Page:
This article containsSPOILERS. If you haven’t read the issue yet, proceed at your own risk!
Patrick: What are we doing here? I mean, here, reading (or in my case, writing) a piece critical of a work of art? The art itself, issue two of Glitterbomb The Fame Game, is an exploration of emotional voyeurism, and is openly critical of the people profiting off the vulnerability of others. The risk associated with saying anything about this issue is always going to pale in comparison to the risk the creators take in actually expressing the story therein. Writer Jim Zub and artists Djibril Morissette-Phan and K. Michael Russell lay their own fears of fame out on the page in naked, sometimes groaningly obvious, ways. I can point this out and say “look how obvious this is”, but this is always going to be a weaker product than the story that actually says something. Continue reading →
Today, Ryan D. and Taylor are discussing Glitterbomb 1, originally released September 7th, 2016. As always, this article contains SPOILERS.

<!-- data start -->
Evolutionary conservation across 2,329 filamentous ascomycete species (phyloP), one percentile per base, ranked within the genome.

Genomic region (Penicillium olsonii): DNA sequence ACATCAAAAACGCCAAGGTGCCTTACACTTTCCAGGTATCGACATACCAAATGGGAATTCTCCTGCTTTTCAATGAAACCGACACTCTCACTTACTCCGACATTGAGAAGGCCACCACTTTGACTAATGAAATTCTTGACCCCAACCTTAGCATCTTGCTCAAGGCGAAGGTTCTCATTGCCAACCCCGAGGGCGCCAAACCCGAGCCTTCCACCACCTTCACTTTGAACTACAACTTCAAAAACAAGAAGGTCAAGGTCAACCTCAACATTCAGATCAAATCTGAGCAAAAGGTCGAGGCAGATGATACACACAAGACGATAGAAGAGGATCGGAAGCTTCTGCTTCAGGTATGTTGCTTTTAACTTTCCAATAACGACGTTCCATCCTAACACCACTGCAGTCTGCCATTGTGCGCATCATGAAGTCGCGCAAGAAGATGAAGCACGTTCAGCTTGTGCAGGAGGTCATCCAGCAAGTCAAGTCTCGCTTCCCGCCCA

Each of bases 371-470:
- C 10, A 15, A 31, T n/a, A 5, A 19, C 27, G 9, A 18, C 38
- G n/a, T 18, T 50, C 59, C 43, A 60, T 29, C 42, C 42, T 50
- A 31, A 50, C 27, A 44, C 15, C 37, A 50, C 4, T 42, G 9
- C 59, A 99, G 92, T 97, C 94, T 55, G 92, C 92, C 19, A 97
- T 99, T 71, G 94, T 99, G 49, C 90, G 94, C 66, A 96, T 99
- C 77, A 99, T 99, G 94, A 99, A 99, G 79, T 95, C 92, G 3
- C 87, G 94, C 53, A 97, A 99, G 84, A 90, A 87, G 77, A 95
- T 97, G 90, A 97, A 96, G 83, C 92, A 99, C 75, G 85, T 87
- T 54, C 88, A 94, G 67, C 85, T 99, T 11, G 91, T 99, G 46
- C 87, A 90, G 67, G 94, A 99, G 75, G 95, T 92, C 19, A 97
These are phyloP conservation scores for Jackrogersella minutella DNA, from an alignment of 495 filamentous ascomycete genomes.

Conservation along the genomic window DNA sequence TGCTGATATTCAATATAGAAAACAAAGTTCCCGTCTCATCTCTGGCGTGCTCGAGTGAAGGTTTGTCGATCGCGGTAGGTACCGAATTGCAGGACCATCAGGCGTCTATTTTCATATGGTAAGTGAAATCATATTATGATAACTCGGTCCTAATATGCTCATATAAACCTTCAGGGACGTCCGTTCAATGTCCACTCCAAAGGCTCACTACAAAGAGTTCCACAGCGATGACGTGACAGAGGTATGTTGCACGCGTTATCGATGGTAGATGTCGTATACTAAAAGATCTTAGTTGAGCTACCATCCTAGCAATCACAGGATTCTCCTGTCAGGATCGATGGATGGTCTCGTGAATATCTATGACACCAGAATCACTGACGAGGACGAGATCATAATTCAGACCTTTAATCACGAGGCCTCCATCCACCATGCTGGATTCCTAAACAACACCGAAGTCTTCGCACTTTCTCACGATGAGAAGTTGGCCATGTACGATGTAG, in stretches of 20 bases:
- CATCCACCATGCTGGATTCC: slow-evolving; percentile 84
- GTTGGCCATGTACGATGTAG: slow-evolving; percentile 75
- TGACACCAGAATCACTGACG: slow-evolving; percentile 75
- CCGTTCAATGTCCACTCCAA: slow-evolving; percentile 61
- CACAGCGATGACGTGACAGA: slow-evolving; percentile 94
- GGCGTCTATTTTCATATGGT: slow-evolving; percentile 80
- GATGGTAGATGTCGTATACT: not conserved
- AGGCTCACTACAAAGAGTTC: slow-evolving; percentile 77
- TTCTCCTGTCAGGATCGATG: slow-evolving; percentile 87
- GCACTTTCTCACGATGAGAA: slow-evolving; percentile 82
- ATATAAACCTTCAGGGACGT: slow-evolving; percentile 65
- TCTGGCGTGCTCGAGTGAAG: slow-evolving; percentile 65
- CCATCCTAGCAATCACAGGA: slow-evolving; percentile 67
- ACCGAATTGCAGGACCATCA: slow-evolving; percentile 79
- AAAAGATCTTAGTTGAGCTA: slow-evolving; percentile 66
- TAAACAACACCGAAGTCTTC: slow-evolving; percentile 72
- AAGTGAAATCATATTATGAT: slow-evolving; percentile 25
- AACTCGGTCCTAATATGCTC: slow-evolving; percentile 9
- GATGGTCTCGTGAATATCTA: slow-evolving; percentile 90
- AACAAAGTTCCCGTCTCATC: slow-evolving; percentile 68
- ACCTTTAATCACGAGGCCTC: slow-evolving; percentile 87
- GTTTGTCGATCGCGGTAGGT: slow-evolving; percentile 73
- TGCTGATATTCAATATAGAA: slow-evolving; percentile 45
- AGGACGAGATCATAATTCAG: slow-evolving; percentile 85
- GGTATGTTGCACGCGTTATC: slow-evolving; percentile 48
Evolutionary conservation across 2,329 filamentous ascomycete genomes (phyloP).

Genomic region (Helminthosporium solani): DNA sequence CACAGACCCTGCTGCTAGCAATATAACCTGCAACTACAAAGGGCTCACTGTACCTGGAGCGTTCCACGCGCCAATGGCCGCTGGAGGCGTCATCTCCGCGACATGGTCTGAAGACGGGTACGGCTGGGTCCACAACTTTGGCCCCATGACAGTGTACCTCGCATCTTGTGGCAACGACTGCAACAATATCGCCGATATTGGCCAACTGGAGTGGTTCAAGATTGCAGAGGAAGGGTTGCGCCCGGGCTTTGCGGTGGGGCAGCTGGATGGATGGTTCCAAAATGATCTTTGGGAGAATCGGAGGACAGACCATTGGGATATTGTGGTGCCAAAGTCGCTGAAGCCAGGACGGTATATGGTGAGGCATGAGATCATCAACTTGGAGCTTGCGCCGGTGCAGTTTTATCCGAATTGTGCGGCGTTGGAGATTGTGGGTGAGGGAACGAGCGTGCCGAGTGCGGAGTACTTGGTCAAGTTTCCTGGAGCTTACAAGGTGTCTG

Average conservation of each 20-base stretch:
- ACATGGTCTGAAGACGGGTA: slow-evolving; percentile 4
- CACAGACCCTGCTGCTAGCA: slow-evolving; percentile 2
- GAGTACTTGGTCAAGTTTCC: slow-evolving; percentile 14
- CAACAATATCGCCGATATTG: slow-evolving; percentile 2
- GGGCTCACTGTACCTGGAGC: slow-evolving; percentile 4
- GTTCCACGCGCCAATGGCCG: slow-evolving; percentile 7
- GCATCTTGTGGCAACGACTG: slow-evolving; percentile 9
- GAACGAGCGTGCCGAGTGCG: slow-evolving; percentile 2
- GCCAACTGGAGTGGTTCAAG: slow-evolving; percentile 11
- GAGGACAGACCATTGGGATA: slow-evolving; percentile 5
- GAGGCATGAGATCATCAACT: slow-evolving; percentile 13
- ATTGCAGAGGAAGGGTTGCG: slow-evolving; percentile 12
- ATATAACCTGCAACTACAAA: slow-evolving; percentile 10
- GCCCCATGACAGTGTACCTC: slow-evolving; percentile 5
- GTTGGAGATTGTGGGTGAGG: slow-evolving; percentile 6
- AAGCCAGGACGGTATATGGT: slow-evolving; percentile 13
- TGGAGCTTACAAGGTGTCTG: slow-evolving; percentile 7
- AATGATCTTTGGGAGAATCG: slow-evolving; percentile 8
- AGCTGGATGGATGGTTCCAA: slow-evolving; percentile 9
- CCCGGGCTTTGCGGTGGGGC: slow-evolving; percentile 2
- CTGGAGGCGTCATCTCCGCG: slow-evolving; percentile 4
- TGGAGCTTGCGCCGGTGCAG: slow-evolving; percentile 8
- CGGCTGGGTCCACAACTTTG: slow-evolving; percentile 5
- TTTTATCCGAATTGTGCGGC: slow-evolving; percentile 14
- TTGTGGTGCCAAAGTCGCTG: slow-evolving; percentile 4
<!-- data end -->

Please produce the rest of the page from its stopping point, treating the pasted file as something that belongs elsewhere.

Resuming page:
Ryan D: Being an actor is a very peculiar job. Though it may seem like a pretty sweet gig — getting paid to pretend you are someone else — the difficult part of the profession is seldom the actual acting. Yes, it can be extremely taxing, assuming the quirks and burdens of another person on yourself, on top of your own idiosyncrasies and insecurities, but that’s the easy part. The aspect of acting which differentiates it from other walks of life is that a professional actor, unless they are very successful, spends a very small portion of their life actually doing their trade. If you’re an electrician or an accountant, you do those things throughout your day; however, most of an actor’s life is occupied with the process of finding work to do whilst maintaining one’s skills and often fragile sense of self. The stress can be maddening and hell on one’s ego, so it is a very good thing that actors do not have some sort of internal mechanism for murder.